This morning I decided to explore new places to fish along with hopes of finding a nice mountain lake where I could take my wife for some Fall kayaking fun. I was a bit all over the place, driving around a lot, but with little fishing…. but I still did fish and caught a nice Brownie right off highway 49 in Northern California. I did eventually find a cool mountain lake to take my wife to this coming weekend. So my efforts were being rewarded…but I still needed to get some serious fishing in as most the day I had been putzing around in the FJ Cruiser.
Around 1:30PM I decided it was time to head to my secret Mountain Meadow, which I have written about before, in hopes to catch a few brookies. So off I went figuring I would be fishing again around 2:30PM and could get in at least 2+ hours of solid fishing. I went prepared with the normal goods…. Sato, Rhodo, 3.5 Orange Level Line, Salt & Pepper Sakasa Kebari, some snacks and drinks. When I arrived out came the Rhodo and I went to work. Continue reading
There is a 15-hour difference between Colorado and Japan. They are one day ahead of us. While right now it is 10pm in Colorado, it is already 1pm the next day in Japan. Due to the time different and having just returned from the trip, right now I feel absolutely miserable.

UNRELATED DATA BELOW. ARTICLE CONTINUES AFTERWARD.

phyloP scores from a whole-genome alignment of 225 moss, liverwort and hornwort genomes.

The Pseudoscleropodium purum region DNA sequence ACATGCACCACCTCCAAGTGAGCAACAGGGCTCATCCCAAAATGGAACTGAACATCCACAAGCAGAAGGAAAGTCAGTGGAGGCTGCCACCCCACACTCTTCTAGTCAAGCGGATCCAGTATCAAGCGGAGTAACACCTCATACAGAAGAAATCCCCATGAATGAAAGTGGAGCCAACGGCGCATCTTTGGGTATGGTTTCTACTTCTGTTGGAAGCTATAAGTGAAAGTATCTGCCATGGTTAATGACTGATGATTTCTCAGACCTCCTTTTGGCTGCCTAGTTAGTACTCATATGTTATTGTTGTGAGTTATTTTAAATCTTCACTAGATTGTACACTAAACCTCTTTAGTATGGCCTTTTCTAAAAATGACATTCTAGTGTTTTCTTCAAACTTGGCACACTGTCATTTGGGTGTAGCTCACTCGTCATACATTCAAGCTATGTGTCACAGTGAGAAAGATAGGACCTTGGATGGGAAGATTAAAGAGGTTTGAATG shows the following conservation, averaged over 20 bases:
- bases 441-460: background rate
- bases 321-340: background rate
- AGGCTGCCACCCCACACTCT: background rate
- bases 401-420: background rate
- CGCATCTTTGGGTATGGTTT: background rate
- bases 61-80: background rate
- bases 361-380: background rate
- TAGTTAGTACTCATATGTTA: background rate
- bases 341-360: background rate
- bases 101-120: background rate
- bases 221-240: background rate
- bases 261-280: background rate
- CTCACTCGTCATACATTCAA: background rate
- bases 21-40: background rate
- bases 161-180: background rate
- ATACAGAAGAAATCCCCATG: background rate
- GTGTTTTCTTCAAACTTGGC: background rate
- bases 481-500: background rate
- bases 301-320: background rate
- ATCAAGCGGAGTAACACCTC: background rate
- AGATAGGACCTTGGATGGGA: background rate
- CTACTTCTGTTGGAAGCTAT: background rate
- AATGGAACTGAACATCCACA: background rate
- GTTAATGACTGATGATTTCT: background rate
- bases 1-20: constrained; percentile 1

I wonder how much of that “misery” is due to the time difference and how much it is due to many 15-hour long days in Japan. When I arrive in Japan I always feel fresh and ready to go. My main strategy to cope with jetlag is to focus on my breathing and meditating during the flight. It works well on the way there, but on the way back I am never able to do it; there are too many things going on in my head, too many ideas. And the 15-hour travel time between the last place I visited, Yamagata, and our home in Boulder was certainly not easy on my body this time.
You may have noticed I haven’t shared as much “live” content in our blog. I typically shoot images and videos and then work on content as I travel between different cities. I do well most years, just look at our “Japan” posts here. But, this time, in between places I was utterly exhausted from many early starts, long days and late evening beer, sake and yakitori outings. This trip was much more introspective and reflective than usual. That is not to say I don’t have a lot to share still, there are some highlights that are spinning in my head. For now I’ll share a brief journal of the trip as a whole: